Finally, the day had arrived. Every last detail was seen to, and the only thing left to do was to take that final walk. Temperance was overwhelmingly happy. It had been a long time since she was a part of such a lively community. And she and her sister had never gotten along so well. She had forgotten how much she enjoyed being part of a family. That is why it came as such a shock when, in the moments before the ceremony, Prudence told Temperance about the honeymoon. She and Henry would be gone for the better part of six months whilst they traveled the world together collecting more inventory for Henry’s shop, and Temperance, wasn’t invited.

This news stunned Temperance. In her head, plans were made, and nowhere in them was her sister’s six month absence. As she took her place at the top of the aisle, preparing to herald the bride’s arrival, she appeared to be quite the stoic maid of honor. The audience rippled with a volley of hushed commentary as she began her walk. Mr. Lloyd Duncan and Mr. Jedediah Strain were taking bets on at what point in the ceremony things would go terribly awry. Mrs. Evan Bryant was scrutinizing every detail looking for mistakes. But things were quiet and every detail was in place. Hair. Flowers. Dress. The music started,  the lovely sound of strings filling the cool night air. Even nature seemed to be in favor of the union. Fireflies danced amidst the shrubs adding an ethereal glow to the perimeter. It appeared to be the perfect affair.

Of course, no one could see the maid of honor’s white knuckles as they strangled her bouquet of lilies. And no one noticed the storm brewing behind her eyes as she took her deliberate steps down the aisle. As far as they could tell, and much to their disappointment, the woman, known for being a powder keg, was actually doing exactly what she was supposed to. Temperance was keeping it together.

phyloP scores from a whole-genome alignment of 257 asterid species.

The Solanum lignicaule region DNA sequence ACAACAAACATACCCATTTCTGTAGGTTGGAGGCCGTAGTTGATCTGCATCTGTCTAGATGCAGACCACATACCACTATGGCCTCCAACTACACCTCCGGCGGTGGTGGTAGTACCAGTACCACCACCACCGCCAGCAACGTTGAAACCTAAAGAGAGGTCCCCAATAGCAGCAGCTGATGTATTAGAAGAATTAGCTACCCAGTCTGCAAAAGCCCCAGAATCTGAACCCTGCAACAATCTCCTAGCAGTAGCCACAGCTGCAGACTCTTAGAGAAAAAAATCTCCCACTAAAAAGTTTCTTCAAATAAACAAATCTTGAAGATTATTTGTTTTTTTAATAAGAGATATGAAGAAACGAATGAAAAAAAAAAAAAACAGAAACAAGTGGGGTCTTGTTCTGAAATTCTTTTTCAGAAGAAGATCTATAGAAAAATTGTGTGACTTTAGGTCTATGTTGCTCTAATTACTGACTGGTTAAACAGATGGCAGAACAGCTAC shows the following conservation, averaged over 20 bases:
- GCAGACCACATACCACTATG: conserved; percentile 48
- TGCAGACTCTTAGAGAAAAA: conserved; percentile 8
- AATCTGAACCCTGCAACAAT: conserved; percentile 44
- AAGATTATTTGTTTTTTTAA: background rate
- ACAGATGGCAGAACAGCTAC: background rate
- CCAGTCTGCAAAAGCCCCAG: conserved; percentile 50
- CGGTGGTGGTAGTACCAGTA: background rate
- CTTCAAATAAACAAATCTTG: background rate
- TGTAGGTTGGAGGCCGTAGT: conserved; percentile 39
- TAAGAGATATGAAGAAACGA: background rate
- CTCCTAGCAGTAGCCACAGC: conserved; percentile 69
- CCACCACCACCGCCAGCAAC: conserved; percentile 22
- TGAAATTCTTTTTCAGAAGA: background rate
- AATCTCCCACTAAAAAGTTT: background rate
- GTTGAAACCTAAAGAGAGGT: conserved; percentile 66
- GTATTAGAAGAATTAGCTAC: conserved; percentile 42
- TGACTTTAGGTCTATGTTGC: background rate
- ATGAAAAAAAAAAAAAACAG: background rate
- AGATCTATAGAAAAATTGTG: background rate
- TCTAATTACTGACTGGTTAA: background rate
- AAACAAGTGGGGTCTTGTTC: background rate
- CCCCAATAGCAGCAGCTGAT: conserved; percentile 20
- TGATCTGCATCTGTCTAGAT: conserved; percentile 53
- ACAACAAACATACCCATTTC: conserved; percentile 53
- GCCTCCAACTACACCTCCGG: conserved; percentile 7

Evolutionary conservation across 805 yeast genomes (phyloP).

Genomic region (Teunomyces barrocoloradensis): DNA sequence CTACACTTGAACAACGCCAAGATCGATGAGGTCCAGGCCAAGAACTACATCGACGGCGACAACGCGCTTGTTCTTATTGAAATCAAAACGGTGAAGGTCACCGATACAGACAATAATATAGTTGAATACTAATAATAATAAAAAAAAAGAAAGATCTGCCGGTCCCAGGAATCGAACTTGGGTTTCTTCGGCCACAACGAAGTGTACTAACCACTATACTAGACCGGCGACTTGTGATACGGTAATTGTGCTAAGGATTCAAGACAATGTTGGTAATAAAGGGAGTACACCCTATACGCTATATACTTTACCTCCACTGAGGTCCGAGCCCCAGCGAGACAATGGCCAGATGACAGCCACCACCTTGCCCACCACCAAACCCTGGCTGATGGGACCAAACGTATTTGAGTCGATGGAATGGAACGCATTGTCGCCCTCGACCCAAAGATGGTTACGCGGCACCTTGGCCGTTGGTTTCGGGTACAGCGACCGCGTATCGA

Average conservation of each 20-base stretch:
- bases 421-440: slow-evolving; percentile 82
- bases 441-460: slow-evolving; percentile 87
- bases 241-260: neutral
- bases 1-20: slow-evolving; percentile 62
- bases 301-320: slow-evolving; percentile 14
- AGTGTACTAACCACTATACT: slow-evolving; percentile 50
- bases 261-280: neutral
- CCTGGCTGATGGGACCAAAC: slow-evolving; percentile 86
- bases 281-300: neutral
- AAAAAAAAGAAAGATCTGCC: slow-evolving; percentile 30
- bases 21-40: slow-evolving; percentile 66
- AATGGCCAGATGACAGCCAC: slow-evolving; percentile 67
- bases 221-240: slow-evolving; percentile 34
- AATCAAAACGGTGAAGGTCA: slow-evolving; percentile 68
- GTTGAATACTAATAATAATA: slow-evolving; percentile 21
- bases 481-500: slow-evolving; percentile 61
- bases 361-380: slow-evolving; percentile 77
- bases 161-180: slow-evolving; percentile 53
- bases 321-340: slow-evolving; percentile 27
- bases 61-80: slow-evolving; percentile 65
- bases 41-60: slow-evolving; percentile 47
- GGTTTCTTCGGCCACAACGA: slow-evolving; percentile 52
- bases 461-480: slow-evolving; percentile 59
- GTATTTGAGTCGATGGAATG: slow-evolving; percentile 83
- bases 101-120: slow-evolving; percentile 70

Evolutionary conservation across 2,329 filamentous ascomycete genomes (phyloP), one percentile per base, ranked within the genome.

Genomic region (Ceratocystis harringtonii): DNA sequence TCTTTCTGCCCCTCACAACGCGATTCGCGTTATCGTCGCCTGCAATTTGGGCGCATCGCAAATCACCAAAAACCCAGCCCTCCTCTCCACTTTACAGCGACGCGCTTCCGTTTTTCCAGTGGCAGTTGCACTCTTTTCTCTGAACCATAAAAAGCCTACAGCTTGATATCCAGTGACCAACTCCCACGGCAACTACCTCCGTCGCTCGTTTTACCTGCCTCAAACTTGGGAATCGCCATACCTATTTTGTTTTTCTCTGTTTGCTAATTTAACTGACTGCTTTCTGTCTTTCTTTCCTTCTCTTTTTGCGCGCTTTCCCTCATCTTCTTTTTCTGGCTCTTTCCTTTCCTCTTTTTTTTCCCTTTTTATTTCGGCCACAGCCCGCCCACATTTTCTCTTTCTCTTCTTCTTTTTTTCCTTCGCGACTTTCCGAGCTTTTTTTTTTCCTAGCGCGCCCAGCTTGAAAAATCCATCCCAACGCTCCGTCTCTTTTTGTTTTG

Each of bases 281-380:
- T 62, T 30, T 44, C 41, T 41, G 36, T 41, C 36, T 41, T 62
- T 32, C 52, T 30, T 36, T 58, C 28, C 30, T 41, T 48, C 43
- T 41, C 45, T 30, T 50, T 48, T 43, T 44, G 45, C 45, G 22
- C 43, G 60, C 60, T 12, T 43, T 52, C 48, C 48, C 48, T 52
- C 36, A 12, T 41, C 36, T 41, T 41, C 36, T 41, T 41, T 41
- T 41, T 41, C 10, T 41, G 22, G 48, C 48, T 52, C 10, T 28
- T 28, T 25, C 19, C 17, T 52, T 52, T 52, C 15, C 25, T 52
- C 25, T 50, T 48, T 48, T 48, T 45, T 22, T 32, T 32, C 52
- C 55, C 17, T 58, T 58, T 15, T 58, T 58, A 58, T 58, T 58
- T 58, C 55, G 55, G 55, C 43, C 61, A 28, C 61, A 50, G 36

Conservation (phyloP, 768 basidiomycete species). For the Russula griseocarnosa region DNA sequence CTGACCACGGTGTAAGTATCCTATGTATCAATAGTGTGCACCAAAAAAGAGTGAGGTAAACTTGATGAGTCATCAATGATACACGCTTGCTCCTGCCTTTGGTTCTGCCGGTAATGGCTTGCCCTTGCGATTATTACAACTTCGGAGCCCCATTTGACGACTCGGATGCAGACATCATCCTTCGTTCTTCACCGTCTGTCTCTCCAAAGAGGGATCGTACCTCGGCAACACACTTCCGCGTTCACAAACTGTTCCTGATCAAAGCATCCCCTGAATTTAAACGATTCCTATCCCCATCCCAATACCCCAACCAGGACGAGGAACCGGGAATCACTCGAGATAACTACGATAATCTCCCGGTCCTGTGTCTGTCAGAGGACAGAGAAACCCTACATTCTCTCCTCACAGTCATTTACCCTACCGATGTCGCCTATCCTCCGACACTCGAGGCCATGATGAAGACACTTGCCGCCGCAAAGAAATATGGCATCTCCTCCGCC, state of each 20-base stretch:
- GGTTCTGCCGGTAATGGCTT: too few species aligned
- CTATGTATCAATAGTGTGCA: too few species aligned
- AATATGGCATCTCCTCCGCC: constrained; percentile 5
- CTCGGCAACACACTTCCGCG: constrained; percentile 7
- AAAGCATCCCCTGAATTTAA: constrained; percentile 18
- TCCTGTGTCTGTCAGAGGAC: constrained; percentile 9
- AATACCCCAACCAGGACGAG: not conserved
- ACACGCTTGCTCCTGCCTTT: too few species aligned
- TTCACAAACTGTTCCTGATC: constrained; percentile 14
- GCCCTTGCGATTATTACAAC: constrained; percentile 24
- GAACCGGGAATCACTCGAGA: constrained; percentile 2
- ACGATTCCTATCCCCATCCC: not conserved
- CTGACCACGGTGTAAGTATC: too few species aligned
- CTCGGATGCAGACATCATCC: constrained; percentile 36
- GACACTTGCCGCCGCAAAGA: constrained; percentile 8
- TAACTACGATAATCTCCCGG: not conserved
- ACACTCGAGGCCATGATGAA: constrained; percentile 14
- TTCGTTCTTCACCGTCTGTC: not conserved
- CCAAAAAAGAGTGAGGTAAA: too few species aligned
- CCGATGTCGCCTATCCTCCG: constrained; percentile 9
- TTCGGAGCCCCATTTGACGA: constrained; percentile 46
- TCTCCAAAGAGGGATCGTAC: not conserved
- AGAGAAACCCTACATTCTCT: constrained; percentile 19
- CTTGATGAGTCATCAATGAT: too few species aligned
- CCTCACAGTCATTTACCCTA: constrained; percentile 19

Once her sister had made it half-way down the aisle, Prudence began her walk. Her neck lengthened as she stepped before the audience, a prim smile skirting the edges of her lips as she held court. This was her night, and that thought lifted her. She floated down the aisle toward her awaiting beau with a commanding presence that no first-time bride could ever hope to corral. She was born to be married; again, and again, and again.

The town was abuzz at the party afterward. All throughout preparations for this fateful day and throughout the ceremony, nothing had exploded, not a sister, not a husband, not a house. Why, tempers hadn’t even flared! Though there were a few convinced that there was still plenty of time, most were content with the fact that the anticipated crisis had been avoided. Prudence and Henry were set to leave in the morning, and though Temperance would be left on her own, she seemed somehow different from the Temperance they had known. Perhaps she had finally figured out the meaning of her own name. The vision of grace and moderation, Temperance stood by her sister’s side, a smile perfectly in place as the new couple received wellwishes.

That night, at party’s end, Prudence and Henry exchanged gifts, one special token of the other’s affection. For Henry, Prudence had selected a most beautiful set of stationary. Heavy papers with intricately illustrated borders fit for all of his business correspondence while the two were away. The set came complete with a self-inking pen, and lick-and-stick envelopes eliminating the need for all of the usual accoutrements.  She gifted it in a custom Jefferson box cleverly designed to hold all of his most personal documents. Only the most wealthy families had such appointments, and Henry was thrilled over this most practical gift for it was not just paper or pen, it was a piece of his treasured bride. It spoke of who she was. It reminded him of why he fell in love with her. And he felt more organized already.

Prudence was gifted a small, brocade, hat box; too small to fit any hat. Nestled in its silk lining was a miniature globe with a note that read: “For my lovely bride. I give you…the world.” Prudence was touched; not the kind of touched that is correctlyfeigned upon proper signal, but the kind of touched that took her breath away, a feat that no other husband had ever managed. Delicate fingers blotted a bit of wetness from her cheek. Stunned, she peered up at Henry, realizing only then that he had managed to bring tears to her eyes. A smile, and an unusual public display of affection followed as she wrapped her arms around him. A perfect ending to what had been a perfect evening.